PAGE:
Lead-silver and zinc-silver concentrates
The Corani silver-lead-zinc deposit in Puno, Peru, is fully owned by Bear Creek Mining. The property is being developed into an open pit that will produce lead-silver and zinc-silver concentrates using conventional lead-zinc flotation.
An environmental and social impact assessment (ESIA) for the project was approved by the Peruvian Government in September 2013. The results of an updated feasibility study were announced in June 2015 and the Ministry of Energy and Mines approved the revised ESIA in 2016.
A new technical report was submitted by Sedgman in October 2017 while the Peruvian Ministry of Energy and Mines approved the construction of the Corani processing plant in May 2018.
Once operational in 2021, the mine is expected to produce an annual average of 16.3 million ounces (Moz) of silver for the first three years and 9.6Moz a year over its mine life of 18 years.
The deposit is located approximately 160km to the south-east of the city of Cusco. It is spread across the districts of Corani, Macusani and Nuñoa provinces of Carabaya and Melgar, in an area of 5,180ha.
Regional geology at Corani is characterised by volcanic flows overlying a thick sequence of sedimentary basement rocks. The region is affected by Pleistocene glaciations, resulting in the formation of U-shaped valleys and arêtes.
The mine consists of low sulphidation epithermal silver, lead and zinc mineralisation within stockworks, veins and breccias. The mineralised area comprises freibergite, galena, sphalerite, pyrite, marcasite, silver sulphosalts, boulangerite, acanthite and minor native silver.
The ore body is split into three principal metallurgical types. The first type is a mixed sulphide group composed of relatively coarse to very fine sulphide mineralisation.
The second type comprises a transitional mineralisation where the sulphide minerals have been partly oxidised while the third zone is an oxide zone.
The mine contains approximately 37Mt of proven and probable reserves graded at 53g/t silver, 0.34% lead and 0.58% zinc.
The mine is estimated to contain proven and probable reserves of 139.1Mt graded at 50.3g/t Ag, 0.9% Pb, and 0.59% Zn. The contained silver, lead and zinc are estimated to be 225Moz, 2,746Mlbs and 1,809Mlbs respectively.
The Corani open pit mine is being developed using conventional drilling and blasting. The mining plan includes the delivery of approximately 7.88Mt of ore a year (22,500t a day) to the crushing unit.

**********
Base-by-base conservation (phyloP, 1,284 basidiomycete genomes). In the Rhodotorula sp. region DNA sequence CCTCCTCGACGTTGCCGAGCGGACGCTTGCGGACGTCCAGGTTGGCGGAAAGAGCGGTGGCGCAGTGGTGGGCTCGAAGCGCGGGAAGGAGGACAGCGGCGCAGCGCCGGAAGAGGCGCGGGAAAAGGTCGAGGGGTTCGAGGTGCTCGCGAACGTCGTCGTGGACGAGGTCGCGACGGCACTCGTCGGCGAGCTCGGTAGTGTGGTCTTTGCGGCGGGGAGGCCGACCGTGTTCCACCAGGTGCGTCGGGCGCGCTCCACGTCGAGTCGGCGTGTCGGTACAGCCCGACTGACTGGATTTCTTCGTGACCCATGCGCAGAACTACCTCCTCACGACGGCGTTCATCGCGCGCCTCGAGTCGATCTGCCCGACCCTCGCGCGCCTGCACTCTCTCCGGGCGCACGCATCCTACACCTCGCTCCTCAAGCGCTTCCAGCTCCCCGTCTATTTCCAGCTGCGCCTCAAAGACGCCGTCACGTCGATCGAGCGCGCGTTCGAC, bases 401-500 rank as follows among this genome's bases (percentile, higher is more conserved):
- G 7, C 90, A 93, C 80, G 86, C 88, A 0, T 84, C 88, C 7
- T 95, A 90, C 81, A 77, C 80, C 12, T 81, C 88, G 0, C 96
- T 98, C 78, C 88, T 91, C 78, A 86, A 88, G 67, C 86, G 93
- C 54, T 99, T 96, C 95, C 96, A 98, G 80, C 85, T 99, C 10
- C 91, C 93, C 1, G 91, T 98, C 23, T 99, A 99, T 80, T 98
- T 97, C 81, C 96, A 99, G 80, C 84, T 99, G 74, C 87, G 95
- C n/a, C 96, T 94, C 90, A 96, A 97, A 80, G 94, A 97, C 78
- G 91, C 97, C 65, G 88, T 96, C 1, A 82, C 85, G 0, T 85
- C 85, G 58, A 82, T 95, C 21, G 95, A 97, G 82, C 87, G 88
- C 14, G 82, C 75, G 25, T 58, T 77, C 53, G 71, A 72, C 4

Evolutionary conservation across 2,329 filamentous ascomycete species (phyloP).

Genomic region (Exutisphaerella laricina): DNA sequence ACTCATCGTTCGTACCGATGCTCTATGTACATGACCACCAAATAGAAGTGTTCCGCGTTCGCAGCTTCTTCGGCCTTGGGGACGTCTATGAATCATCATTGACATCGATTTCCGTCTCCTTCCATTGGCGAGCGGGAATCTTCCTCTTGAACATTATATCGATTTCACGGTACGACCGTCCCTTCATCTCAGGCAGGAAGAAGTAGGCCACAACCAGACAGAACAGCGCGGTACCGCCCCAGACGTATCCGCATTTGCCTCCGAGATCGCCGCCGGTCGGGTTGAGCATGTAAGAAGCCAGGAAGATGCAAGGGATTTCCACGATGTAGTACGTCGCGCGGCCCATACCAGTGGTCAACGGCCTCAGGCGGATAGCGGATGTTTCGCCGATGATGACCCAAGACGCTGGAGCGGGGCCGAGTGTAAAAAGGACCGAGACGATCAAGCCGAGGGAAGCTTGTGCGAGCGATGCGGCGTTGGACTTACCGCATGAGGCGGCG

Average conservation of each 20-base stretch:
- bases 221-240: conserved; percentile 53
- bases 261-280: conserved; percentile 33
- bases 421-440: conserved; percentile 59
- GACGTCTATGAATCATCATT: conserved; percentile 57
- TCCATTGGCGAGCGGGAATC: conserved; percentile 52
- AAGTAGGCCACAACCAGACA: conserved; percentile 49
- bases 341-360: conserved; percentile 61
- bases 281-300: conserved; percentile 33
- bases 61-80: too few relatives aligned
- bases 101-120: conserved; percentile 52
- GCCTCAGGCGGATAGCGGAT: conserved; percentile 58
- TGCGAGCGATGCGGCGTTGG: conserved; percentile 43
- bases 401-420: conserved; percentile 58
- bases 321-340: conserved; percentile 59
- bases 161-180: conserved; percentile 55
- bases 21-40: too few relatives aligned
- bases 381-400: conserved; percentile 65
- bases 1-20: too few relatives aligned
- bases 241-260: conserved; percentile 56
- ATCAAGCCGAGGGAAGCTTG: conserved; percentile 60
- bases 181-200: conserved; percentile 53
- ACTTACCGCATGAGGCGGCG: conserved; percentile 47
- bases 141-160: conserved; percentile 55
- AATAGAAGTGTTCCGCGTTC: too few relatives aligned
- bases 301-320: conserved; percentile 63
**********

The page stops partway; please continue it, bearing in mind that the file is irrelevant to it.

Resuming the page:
Ore will be crushed in a primary crusher located adjacent to the open pit. The crushed material will be conveyed to a semi-autogenous grinding (SAG) and ball milling circuit where it will be grounded to 80% finer than 106 microns.
The ground material will be processed in a flotation circuit comprising lead and zinc flotation. The majority of the silver will be recovered in the lead flotation circuit while some silver will be collected in the zinc flotation circuit.
Lead sulphide will be recovered in a one-pass rougher flotation bank, producing a concentrate that will be upgraded to smelter specifications in three stages of cleaning.
Tailings from the lead flotation section will then be conditioned for zinc sulphide flotation. The zinc flotation process will also include a rougher bank and three stages of cleaning, resulting in smelter-grade zinc concentrates.
Concentrator tailings will be dry-stacked, and the filtered tailings will be mixed with waste rock and stacked in lifts within the waste rock disposal sites.
Lead and zinc concentrates will be thickened, filtered and stockpiled separately before trucking to the Port of Matarani for shipment of smelters.
The silver-lead-zinc deposit will be accessed through a new 63km-long road, which will be connected to the Interoceanic Highway that further connects to the Port of Matarani.
A truck workshop will be built at the site for the preventive maintenance of heavy and light vehicles. The site also includes a hospital for primary medical care of the project personnel.
Surface water and groundwater will be supplied from contact and non-contact ponds to meet the water needs of the Corani project.
Power for the project is sourced from the National Interconnected Electric System (SEIN)’s San Gabán II hydroelectric power station using a 138kV power transmission line.
M3 Engineering & Technology Corporation (M3) and Tucson prepared the 2015 feasibility study report for the project, with support from Denver-based Global Resource Engineering (GRE).
The capital and operating cost estimates were prepared by Graña y Montero (GMI).
Anddes Asociados (Anddes) was involved in the design of the 44km-long main access road for the project.
Ausenco Engineering was preferred as the engineering contractor for the mine.
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